The first fruits of Intel's biggest buy ever will come this quarter

Intel welcomed employees from its massive Altera acquisition this week, and the first products from the deal will come out this quarter.

The chipmaker poured out $16.7 billion [B] to buy Altera, which makes FPGAs (field programmable gate arrays), or chips that can be reprogrammed for specific tasks. The first chip that combines Intel and Altera technology will go into servers, cars, robots, the Internet of Things, automation equipment and other products, Intel says.

Intel will start shipping its first server chips with Altera's FPGAs to select "leading-edge" cloud customers this quarter, Intel CEO Brian Krzanich said during an earnings call on Thursday.

The products will be multi-chip modules, in which Intel's server chips and Altera FPGAs will be separate processing units. The modules are scheduled for mass production next year.

The ability to reprogram Altera FPGAs will make it easier for Intel to create custom chips, which Krzanich said are accounting for a larger chunk of server chip shipments.

Intel is also working to integrate Altera's intellectual property inside its own silicon, improving performance and power efficiency, Krzanich said. He gave no release date for those chips.

Intel had already announced its intention to provide server chips with Altera FPGAs. It hadn't clearly stated plans for Altera IP in its own chips until now.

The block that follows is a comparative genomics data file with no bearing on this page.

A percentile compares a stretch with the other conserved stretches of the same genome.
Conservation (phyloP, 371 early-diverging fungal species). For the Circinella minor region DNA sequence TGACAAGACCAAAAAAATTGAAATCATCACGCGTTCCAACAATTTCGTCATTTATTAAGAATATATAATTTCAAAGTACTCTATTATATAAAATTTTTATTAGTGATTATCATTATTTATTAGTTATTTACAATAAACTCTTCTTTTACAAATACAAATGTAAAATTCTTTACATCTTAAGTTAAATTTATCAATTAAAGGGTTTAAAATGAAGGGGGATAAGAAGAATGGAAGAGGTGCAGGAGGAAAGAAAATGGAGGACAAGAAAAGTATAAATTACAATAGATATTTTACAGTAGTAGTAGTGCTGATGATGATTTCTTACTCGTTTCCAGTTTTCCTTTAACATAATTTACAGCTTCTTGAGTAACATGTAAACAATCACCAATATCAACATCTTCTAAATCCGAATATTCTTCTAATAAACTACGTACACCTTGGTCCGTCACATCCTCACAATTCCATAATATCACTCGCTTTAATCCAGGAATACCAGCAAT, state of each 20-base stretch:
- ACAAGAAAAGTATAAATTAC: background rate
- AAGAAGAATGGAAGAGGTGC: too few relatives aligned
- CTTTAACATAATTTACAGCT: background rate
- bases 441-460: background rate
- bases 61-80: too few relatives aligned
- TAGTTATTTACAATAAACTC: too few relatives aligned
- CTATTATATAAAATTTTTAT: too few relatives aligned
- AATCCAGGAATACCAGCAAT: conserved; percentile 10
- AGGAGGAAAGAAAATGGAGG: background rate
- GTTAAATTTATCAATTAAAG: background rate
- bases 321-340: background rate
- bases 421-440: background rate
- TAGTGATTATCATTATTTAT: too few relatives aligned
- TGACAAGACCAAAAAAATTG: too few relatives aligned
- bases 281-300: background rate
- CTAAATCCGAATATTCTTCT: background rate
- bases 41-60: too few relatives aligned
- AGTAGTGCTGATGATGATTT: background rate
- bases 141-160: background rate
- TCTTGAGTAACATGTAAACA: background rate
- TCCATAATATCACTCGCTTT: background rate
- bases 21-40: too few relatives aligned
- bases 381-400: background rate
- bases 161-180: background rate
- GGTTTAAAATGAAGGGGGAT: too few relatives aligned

The Intel-Altera product roadmap was announced during an earnings call for the fourth quarter of 2015, which ended on Dec. 26. The acquisition of Altera, which closed on Dec. 28, will boost revenue in fiscal 2016, Intel officials said.

The purchase is also part of Intel's effort to pivot into other areas as the PC market weakens. The memory, data center and Internet of Things divisions generated 40 percent of Intel's revenue in fiscal 2015, and that share will grow in 2016, Krzanich said.

Altera will be part of a new group called Programmable Solutions Group, which will report to Krzanich. It'll be much like Intel's Security Group, which was created after the McAfee acquisition.

Intel posted revenue of $14.9 billion for the fourth quarter of 2015, growing by 1 percent from the same quarter in 2014. Its profit was $3.6 billion, down by 1 percent.

Revenue for the Client Computing Group, which deals in PC and mobile chips, was $8.8 billion, declining by 1 percent year-over-year. The Data Center Group recorded revenue of $4.3 billion, up by 5 percent. Revenue for the IoT group grew by 6 percent to $625 million.

Agam Shah

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